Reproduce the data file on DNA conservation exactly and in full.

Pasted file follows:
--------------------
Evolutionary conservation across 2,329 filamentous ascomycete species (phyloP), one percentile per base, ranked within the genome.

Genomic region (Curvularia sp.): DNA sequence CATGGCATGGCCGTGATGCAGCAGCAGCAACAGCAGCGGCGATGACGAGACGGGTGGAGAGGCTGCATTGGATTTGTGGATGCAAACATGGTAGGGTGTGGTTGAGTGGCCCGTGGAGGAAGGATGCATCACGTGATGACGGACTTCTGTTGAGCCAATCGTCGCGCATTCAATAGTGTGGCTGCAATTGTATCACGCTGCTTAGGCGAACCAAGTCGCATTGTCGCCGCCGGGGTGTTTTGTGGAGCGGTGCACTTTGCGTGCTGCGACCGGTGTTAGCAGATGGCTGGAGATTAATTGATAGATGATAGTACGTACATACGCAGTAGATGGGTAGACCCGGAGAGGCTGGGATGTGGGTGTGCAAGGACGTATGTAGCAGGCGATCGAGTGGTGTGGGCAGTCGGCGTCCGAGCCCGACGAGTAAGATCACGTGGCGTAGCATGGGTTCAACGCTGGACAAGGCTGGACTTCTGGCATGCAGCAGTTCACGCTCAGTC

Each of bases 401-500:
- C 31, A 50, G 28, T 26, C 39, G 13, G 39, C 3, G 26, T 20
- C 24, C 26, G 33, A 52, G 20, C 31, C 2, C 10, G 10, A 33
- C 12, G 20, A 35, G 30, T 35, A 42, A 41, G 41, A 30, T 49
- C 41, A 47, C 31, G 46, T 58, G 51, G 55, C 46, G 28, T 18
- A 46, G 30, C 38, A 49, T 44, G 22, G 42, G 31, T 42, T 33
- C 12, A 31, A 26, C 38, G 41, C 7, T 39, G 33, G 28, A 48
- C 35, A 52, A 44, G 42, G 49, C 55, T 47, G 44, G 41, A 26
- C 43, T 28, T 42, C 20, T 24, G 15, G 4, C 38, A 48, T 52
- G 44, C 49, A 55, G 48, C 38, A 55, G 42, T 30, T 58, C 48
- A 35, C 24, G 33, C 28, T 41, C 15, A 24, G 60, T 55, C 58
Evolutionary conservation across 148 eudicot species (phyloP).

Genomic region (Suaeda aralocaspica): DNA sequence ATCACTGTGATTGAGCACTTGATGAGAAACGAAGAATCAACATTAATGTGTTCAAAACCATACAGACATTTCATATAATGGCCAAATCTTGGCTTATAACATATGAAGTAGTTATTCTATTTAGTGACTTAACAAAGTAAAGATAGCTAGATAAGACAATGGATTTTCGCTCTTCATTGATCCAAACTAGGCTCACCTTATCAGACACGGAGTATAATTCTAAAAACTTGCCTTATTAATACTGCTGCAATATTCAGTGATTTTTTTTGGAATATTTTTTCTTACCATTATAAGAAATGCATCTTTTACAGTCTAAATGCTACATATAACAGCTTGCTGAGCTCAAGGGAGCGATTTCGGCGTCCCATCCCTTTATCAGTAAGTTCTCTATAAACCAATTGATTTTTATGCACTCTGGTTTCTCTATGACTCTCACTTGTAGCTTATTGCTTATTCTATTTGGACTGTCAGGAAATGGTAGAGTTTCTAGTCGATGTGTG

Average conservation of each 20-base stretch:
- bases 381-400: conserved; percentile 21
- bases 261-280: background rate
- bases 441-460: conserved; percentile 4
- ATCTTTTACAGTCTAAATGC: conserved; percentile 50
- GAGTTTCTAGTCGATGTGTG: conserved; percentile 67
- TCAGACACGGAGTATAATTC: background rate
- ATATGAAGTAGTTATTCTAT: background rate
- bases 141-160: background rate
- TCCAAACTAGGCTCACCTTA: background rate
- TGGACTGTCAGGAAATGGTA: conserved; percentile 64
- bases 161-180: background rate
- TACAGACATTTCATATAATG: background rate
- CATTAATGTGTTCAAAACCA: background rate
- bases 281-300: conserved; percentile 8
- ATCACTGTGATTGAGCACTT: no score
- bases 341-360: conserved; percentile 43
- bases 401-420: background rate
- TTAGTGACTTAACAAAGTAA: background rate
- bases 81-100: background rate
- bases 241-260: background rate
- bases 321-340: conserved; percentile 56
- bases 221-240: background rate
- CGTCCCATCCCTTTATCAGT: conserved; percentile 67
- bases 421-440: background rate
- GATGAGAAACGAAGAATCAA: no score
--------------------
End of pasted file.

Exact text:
Evolutionary conservation across 2,329 filamentous ascomycete species (phyloP), one percentile per base, ranked within the genome.

Genomic region (Curvularia sp.): DNA sequence CATGGCATGGCCGTGATGCAGCAGCAGCAACAGCAGCGGCGATGACGAGACGGGTGGAGAGGCTGCATTGGATTTGTGGATGCAAACATGGTAGGGTGTGGTTGAGTGGCCCGTGGAGGAAGGATGCATCACGTGATGACGGACTTCTGTTGAGCCAATCGTCGCGCATTCAATAGTGTGGCTGCAATTGTATCACGCTGCTTAGGCGAACCAAGTCGCATTGTCGCCGCCGGGGTGTTTTGTGGAGCGGTGCACTTTGCGTGCTGCGACCGGTGTTAGCAGATGGCTGGAGATTAATTGATAGATGATAGTACGTACATACGCAGTAGATGGGTAGACCCGGAGAGGCTGGGATGTGGGTGTGCAAGGACGTATGTAGCAGGCGATCGAGTGGTGTGGGCAGTCGGCGTCCGAGCCCGACGAGTAAGATCACGTGGCGTAGCATGGGTTCAACGCTGGACAAGGCTGGACTTCTGGCATGCAGCAGTTCACGCTCAGTC

Each of bases 401-500:
- C 31, A 50, G 28, T 26, C 39, G 13, G 39, C 3, G 26, T 20
- C 24, C 26, G 33, A 52, G 20, C 31, C 2, C 10, G 10, A 33
- C 12, G 20, A 35, G 30, T 35, A 42, A 41, G 41, A 30, T 49
- C 41, A 47, C 31, G 46, T 58, G 51, G 55, C 46, G 28, T 18
- A 46, G 30, C 38, A 49, T 44, G 22, G 42, G 31, T 42, T 33
- C 12, A 31, A 26, C 38, G 41, C 7, T 39, G 33, G 28, A 48
- C 35, A 52, A 44, G 42, G 49, C 55, T 47, G 44, G 41, A 26
- C 43, T 28, T 42, C 20, T 24, G 15, G 4, C 38, A 48, T 52
- G 44, C 49, A 55, G 48, C 38, A 55, G 42, T 30, T 58, C 48
- A 35, C 24, G 33, C 28, T 41, C 15, A 24, G 60, T 55, C 58
Evolutionary conservation across 148 eudicot species (phyloP).

Genomic region (Suaeda aralocaspica): DNA sequence ATCACTGTGATTGAGCACTTGATGAGAAACGAAGAATCAACATTAATGTGTTCAAAACCATACAGACATTTCATATAATGGCCAAATCTTGGCTTATAACATATGAAGTAGTTATTCTATTTAGTGACTTAACAAAGTAAAGATAGCTAGATAAGACAATGGATTTTCGCTCTTCATTGATCCAAACTAGGCTCACCTTATCAGACACGGAGTATAATTCTAAAAACTTGCCTTATTAATACTGCTGCAATATTCAGTGATTTTTTTTGGAATATTTTTTCTTACCATTATAAGAAATGCATCTTTTACAGTCTAAATGCTACATATAACAGCTTGCTGAGCTCAAGGGAGCGATTTCGGCGTCCCATCCCTTTATCAGTAAGTTCTCTATAAACCAATTGATTTTTATGCACTCTGGTTTCTCTATGACTCTCACTTGTAGCTTATTGCTTATTCTATTTGGACTGTCAGGAAATGGTAGAGTTTCTAGTCGATGTGTG

Average conservation of each 20-base stretch:
- bases 381-400: conserved; percentile 21
- bases 261-280: background rate
- bases 441-460: conserved; percentile 4
- ATCTTTTACAGTCTAAATGC: conserved; percentile 50
- GAGTTTCTAGTCGATGTGTG: conserved; percentile 67
- TCAGACACGGAGTATAATTC: background rate
- ATATGAAGTAGTTATTCTAT: background rate
- bases 141-160: background rate
- TCCAAACTAGGCTCACCTTA: background rate
- TGGACTGTCAGGAAATGGTA: conserved; percentile 64
- bases 161-180: background rate
- TACAGACATTTCATATAATG: background rate
- CATTAATGTGTTCAAAACCA: background rate
- bases 281-300: conserved; percentile 8
- ATCACTGTGATTGAGCACTT: no score
- bases 341-360: conserved; percentile 43
- bases 401-420: background rate
- TTAGTGACTTAACAAAGTAA: background rate
- bases 81-100: background rate
- bases 241-260: background rate
- bases 321-340: conserved; percentile 56
- bases 221-240: background rate
- CGTCCCATCCCTTTATCAGT: conserved; percentile 67
- bases 421-440: background rate
- GATGAGAAACGAAGAATCAA: no score